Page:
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Look At Your Organization Through New Eyes. Every Day.

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Get Out Your ‘Spidey-Sense’

Remember when you were new in your organization? Remember the things you noticed? Remember the things you thought? You noticed what worked and what didn’t seem to be working. You notice who had the power. You noticed who seemed to be moving up (and you probably had a clue as to why). You noticed who annoyed you and who you liked.

Then you settled in. And you started to forget. You got used to things. You became friends with people. Your own prejudices and stereotypes kicked in and overrode your initial impressions. And you went on autopilot.

So you are missing a lot of what is going on in the organization. You are missing the nuances and the undercurrents that can help prepare you for what is going on. Your “Spidey-sense” needs to be turned on at all times.

Here are some times to make sure you’ve got your NEW EYES open:

  • Every time a new executive joins the organization. What ripples are caused when new people join the organization? We tend to assume that they will adjust to the organization (and to an extent they will), but the organization will change around them too. Think of new people as boulders in the white water. The water speed and directions/currents will change when the boulders are moved.
  • Every time the organization is impacted in the market. If you’re not watching the “market” that includes your company, you’re driving down the street toward a dam that has opened up across the street. You will be overtaken by circumstances beyond your control. And you won’t be ready.
  • Every time a new project starts or stops. People are impacted when projects start or stop. Opportunities open up. Companies downsize. This does not necessarily apply only to the people on the project. Sometimes those people are rewarded for the effort they have put into the success of the project—by being moved into your job or into your boss’ job.
  • Every time cost cutting starts. When organizations are cutting costs, they re-look at EVERYTHING. They will at some point look at what value you are adding to the organization. Don’t assume that it is obvious. Use New Eyes to see what they see. In fact, do it before the cost cutting starts. Make sure you’re adding value and that the powers that be know that you are adding value. Don’t assume that it is obvious.
  • Every time the organization gets stretched or starts to grow. Opportunities abound during stretch and growth times. Use NEW EYES to see where the opportunity is. Figure out how to be the one who others think of for those opportunities. Don’t just sit in your day job and let the growth happen around you—be ready and be available for it.
  • When you get a new boss. This is possibly the most important time to be looking through your NEW EYES. Your boss doesn’t know what has gone before. S/he only knows what exists when s/he gets there. If there are problems in the organization, then it is likely that you are perceived (by someone who has just arrived) as part of that problem. Look for ways that you can help your new boss immediately. Look for what your boss wants to accomplish and figure out how to help him/her do it. QUICKLY.
  • When you get new co-workers. Much the same things apply to new colleagues as new bosses. It is a great opportunity to see the organization through new perspectives. What is right and what is wrong about your organization. What can YOU do to help change things that need to be changed? How can you help your new colleagues be successful?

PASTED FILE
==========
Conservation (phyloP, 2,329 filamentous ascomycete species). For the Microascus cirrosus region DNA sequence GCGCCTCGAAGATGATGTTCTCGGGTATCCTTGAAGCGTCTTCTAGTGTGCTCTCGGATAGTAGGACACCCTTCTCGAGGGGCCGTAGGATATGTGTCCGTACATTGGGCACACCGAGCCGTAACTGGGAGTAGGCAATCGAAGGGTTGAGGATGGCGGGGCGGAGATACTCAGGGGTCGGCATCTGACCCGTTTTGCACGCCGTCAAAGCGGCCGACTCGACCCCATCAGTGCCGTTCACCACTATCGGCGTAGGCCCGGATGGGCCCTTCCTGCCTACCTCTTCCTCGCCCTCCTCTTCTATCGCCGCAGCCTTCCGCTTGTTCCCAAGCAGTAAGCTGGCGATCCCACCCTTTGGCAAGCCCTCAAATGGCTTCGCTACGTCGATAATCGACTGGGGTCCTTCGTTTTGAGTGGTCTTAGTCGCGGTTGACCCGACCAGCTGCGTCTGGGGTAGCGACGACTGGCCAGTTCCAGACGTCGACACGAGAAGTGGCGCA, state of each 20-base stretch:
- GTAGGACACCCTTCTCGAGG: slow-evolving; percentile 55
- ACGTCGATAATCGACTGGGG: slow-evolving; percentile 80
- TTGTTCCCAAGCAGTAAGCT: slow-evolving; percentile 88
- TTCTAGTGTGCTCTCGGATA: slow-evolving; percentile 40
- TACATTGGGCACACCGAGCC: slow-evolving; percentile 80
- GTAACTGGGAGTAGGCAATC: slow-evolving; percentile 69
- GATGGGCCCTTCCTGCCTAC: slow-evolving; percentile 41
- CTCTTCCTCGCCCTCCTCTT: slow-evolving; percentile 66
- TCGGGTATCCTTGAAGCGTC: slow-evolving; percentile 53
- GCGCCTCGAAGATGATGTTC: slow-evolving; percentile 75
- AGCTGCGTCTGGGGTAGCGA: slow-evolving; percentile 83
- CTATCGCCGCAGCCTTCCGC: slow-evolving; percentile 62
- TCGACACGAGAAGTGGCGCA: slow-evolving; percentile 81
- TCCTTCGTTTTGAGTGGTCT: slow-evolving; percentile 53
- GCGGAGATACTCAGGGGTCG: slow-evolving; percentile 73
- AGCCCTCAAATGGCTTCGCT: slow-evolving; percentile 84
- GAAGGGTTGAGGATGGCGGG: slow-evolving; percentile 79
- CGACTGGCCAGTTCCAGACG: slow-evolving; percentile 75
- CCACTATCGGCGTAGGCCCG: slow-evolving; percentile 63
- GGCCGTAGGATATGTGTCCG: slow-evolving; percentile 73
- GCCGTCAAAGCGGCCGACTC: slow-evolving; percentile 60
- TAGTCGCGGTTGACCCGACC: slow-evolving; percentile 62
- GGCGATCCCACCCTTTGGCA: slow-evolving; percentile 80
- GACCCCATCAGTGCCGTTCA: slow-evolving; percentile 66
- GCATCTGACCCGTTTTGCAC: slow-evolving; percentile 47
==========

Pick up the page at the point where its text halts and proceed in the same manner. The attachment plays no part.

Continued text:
• When someone important gets fired. In fact when anyone gets fired. Firings should be wake-up calls for everyone. Why did s/he get fired? Did s/he run afoul of someone? Did s/he break a rule? An unwritten rule? Fail to get results? Look at yourself. With NEW EYES.

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What Do You Do If You Get Fired?

Youre Fired

To Be Fired

It is said that the term “fired” came from the founder of NCR, John Patterson, ordering that the desk and chair of an executive who had displeased him be ‘fired’–set on fire on the company grounds. His actions seemed to be focused on public humiliation.  Luckily, today most firings/lay offs are NOT focused on humiliating the person being terminated.  (Oh, and by the way, another of John Patterson’s claims to fame was that he fired Thomas Watson who went on to run what was to become IBM–not such a great track record on management decisions if you ask me:-))

There is very little chance that you won’t be fired during your career.  Back in the day (a long time ago, because it was before my day), people only got fired because they did something wrong.  It is certainly still true that people get fired because they did something wrong.  Most people, however,  get fired (or the easier to swallow “laid off”) for lots of reasons and most of them have little to do specifically with the firee and much to do with the circumstances that the organization finds itself in.  While it doesn’t make it any easier to take, getting fired/laid off today is usually not about you–it’s about the organization.  You have every right to get angry about this.  It IS YOUR life.  Get it out of your head, though, that it is your fault.  It is so common now that most hiring companies assume it isn’t your fault too.

The normal human reaction to being fired/laid off is this:

Losing a job

The good news is that you come out the other side, almost always better.  I’ve had many people tell me that it was the best thing that ever happened to them.  They can see (in hindsight) that they never would have made the move themselves and that the reflection and activities that it took to find a new (and almost always a better) job was one of the most powerful learning experiences they ever had.  This is NOT to say that it isn’t painful.  You go down the left side of this curve and frequently people do things that make it worse.